Rivian Recalling Nearly All of Its Vehicles

Rivian Automotive Inc.

RIVN -7.64%

is recalling nearly all of its vehicles to address a potential problem that could cause customers to lose steering control, the company said Friday.

The maker of electric trucks and SUVs said the recall was made after it was discovered that a fastener connecting the upper control arm and steering knuckle may have been installed incorrectly. In rare cases, the problem could cause a loss of steering control, the company said.

The recall covers about 13,000 vehicles built in the 2021 and 2022 calendar years, and there are no known injuries related to the defect, a company spokeswoman said.

Rivian currently sells three all-electric models: a pickup truck, an SUV and a commercial van.

The safety recall comes at a critical time for Rivian, which is ramping up production at its plant in Normal, Illinois, in a push to meet its full-year production goal of 25,000 vehicles.

Chief Executive RJ Scaringe is under pressure to prove to Wall Street that he can grow from a start-up to a maker of trucks and SUVs. Rivian went public last year in a wildly successful initial offering that briefly boosted its valuation to more than $100 billion, larger than that of many established auto companies.

But this year has proved more difficult with Rivian struggling to master the intricacies of car manufacturing. It has been slowly increasing monthly output, although supply chain bottlenecks, particularly in semiconductors, continued to hamper its acceleration and drive up costs.

Rivian produced just over 14,000 vehicles in the first three quarters of this year. The challenges have weighed on the automaker’s share price, which is down nearly 67% this year.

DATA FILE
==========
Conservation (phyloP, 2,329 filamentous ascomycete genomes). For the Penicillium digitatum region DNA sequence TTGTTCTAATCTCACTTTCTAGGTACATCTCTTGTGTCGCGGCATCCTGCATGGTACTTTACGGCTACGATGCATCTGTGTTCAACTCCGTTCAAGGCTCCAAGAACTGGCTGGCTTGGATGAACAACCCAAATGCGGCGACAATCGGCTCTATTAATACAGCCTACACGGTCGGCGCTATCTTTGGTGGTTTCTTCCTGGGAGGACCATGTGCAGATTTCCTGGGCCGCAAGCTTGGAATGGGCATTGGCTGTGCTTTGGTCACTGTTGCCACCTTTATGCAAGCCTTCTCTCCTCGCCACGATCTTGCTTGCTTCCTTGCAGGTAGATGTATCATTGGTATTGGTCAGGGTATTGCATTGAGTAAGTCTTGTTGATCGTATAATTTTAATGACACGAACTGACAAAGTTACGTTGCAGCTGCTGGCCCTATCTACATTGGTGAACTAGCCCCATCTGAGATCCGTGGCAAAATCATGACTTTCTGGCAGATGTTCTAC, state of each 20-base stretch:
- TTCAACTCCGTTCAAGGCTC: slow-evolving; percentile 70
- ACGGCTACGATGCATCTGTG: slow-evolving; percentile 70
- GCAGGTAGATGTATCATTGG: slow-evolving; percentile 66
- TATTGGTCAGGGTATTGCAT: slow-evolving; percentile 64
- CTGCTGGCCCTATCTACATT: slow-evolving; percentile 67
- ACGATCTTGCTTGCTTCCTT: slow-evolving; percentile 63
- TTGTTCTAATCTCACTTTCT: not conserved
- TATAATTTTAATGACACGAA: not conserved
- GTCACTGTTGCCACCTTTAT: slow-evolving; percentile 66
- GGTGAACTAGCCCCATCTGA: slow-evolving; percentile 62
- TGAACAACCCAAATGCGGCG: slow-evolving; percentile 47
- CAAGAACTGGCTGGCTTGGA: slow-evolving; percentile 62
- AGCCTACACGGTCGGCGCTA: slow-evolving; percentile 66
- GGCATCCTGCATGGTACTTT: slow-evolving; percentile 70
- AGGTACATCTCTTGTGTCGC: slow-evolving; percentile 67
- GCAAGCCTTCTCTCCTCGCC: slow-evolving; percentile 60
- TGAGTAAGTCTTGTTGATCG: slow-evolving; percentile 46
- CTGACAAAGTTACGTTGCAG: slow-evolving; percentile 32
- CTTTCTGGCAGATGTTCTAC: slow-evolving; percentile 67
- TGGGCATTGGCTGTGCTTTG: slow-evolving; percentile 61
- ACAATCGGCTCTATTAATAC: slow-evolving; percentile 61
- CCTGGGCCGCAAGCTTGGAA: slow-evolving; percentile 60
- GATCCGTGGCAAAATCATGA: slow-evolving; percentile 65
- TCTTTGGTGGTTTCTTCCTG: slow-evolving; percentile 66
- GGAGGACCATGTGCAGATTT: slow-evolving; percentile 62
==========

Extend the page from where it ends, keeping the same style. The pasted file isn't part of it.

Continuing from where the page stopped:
The Irvine, Calif.-based company was the largest of a handful of electric vehicle startups to catch Wall Street’s attention in recent years as investors sought to capitalize on the growth prospects of electric vehicles . But their valuations have fallen sharply as the young companies have suffered from supply chain constraints and manufacturing setbacks.

The safety recall comes at a critical time for Rivian, which is ramping up production at its plant in Normal, Illinois, in a push to meet its full-year production goal of 25,000 vehicles.



Recalls are common in the auto industry, especially on new vehicles, and this type of defect is one that many manufacturers have encountered in the past. Still, because Rivian only sells a handful of models and its delivery volumes are still relatively small, its impact on operations is magnified.

Rivian said it sent an email about the recall to all affected customers.

“The safety of our customers will always be our highest priority and we are committed to fixing this issue in any affected vehicles as soon as possible,” the company said.

In a letter to customers, Rivian’s chief executive urged customers to stop driving their vehicles if they have steering or suspension problems. “It is important not to minimize the potential risks involved and why we are volunteering to undertake this recall,” wrote Mr. Scaringe.

This is the company’s third recall since vehicle production began late last year. In May, Rivian recalled about 500 vehicles after discovering a problem that could cause passenger airbags to fail. In August, the company recalled more than 200 vehicles after discovering problems with the installation of seat belt anchors in some vehicles.

Rivan said he expects the financial impact of the recall to be negligible and expects to perform checks on all of his vehicles within 30 days.

Normally, these repairs would be carried out by an automaker’s dealer network, but Rivian has chosen not to use an independent dealer network to sell or service its vehicles. Rivian said customers can bring their vehicles to service centers or the company will send mobile repair vans to customers.

Other automakers in recent months have also had problems with parts being installed incorrectly. Toyota Motor body

in June it recalled nearly all of its new battery-powered SUVs, the bZ4X, after discovering that improperly installed bolts could cause the wheel to come off.

Toyota restarted production of the vehicle on Thursday.

Write to Sean McLain at sean.mclain@wsj.com

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